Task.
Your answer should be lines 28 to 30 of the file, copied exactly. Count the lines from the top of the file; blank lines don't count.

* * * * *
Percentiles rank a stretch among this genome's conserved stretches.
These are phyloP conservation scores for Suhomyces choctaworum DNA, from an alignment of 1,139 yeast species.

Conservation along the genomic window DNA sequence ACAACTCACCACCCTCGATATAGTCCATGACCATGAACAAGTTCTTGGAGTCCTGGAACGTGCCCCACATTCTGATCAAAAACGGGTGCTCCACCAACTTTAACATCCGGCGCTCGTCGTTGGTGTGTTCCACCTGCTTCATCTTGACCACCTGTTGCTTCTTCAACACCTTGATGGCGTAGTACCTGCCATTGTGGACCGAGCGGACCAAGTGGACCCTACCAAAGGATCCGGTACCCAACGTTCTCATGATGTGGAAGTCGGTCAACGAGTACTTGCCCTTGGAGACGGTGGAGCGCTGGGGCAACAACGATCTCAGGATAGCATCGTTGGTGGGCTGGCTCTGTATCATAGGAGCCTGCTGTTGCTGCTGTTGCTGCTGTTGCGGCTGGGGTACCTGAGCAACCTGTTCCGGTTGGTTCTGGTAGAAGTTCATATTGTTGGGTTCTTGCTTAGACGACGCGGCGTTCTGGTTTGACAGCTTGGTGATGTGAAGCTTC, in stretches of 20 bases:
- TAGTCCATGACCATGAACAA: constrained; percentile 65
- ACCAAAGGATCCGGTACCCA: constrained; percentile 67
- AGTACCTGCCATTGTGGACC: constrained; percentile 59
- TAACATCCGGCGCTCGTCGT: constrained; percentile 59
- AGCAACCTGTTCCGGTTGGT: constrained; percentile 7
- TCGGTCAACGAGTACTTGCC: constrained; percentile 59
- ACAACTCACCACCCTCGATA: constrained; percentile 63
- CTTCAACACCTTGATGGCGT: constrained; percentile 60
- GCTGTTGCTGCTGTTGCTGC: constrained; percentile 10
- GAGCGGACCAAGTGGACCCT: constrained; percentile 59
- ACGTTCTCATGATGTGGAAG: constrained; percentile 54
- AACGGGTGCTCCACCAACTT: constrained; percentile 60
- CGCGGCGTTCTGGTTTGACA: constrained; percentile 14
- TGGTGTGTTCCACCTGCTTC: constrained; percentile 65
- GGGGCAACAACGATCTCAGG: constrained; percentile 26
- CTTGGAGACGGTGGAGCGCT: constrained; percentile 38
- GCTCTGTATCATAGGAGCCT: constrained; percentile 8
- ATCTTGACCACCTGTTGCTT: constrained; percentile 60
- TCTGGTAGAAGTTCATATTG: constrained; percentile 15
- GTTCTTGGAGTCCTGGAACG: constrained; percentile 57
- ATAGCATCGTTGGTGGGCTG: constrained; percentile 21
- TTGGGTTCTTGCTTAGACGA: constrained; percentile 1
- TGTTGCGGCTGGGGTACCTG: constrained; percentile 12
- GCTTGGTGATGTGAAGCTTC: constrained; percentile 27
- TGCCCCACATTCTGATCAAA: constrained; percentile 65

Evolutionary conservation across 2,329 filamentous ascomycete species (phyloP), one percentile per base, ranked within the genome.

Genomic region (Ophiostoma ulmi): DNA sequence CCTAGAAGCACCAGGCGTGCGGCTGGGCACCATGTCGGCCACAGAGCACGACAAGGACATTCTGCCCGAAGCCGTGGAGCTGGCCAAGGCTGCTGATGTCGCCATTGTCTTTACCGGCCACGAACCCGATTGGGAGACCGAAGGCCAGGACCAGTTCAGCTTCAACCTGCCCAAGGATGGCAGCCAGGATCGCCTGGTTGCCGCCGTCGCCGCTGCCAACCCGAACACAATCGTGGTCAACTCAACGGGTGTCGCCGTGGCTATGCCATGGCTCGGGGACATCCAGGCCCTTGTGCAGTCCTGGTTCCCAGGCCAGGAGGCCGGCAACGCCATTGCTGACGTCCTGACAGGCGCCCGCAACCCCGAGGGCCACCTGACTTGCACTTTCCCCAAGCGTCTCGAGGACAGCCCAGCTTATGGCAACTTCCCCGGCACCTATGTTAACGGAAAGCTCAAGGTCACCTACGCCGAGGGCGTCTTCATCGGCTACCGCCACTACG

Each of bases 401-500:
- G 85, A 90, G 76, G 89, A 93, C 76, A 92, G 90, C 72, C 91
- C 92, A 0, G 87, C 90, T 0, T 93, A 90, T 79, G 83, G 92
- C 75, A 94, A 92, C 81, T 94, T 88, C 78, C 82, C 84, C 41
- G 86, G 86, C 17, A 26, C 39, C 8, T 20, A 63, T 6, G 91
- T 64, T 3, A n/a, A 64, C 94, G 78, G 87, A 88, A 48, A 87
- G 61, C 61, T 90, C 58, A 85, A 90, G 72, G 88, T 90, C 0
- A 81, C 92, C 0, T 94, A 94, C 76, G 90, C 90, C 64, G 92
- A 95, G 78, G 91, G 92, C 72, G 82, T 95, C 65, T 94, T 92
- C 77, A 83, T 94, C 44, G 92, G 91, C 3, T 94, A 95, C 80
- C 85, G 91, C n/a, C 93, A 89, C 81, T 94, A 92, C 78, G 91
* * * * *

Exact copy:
- TGCCCCACATTCTGATCAAA: constrained; percentile 65

Evolutionary conservation across 2,329 filamentous ascomycete species (phyloP), one percentile per base, ranked within the genome.

Genomic region (Ophiostoma ulmi): DNA sequence CCTAGAAGCACCAGGCGTGCGGCTGGGCACCATGTCGGCCACAGAGCACGACAAGGACATTCTGCCCGAAGCCGTGGAGCTGGCCAAGGCTGCTGATGTCGCCATTGTCTTTACCGGCCACGAACCCGATTGGGAGACCGAAGGCCAGGACCAGTTCAGCTTCAACCTGCCCAAGGATGGCAGCCAGGATCGCCTGGTTGCCGCCGTCGCCGCTGCCAACCCGAACACAATCGTGGTCAACTCAACGGGTGTCGCCGTGGCTATGCCATGGCTCGGGGACATCCAGGCCCTTGTGCAGTCCTGGTTCCCAGGCCAGGAGGCCGGCAACGCCATTGCTGACGTCCTGACAGGCGCCCGCAACCCCGAGGGCCACCTGACTTGCACTTTCCCCAAGCGTCTCGAGGACAGCCCAGCTTATGGCAACTTCCCCGGCACCTATGTTAACGGAAAGCTCAAGGTCACCTACGCCGAGGGCGTCTTCATCGGCTACCGCCACTACG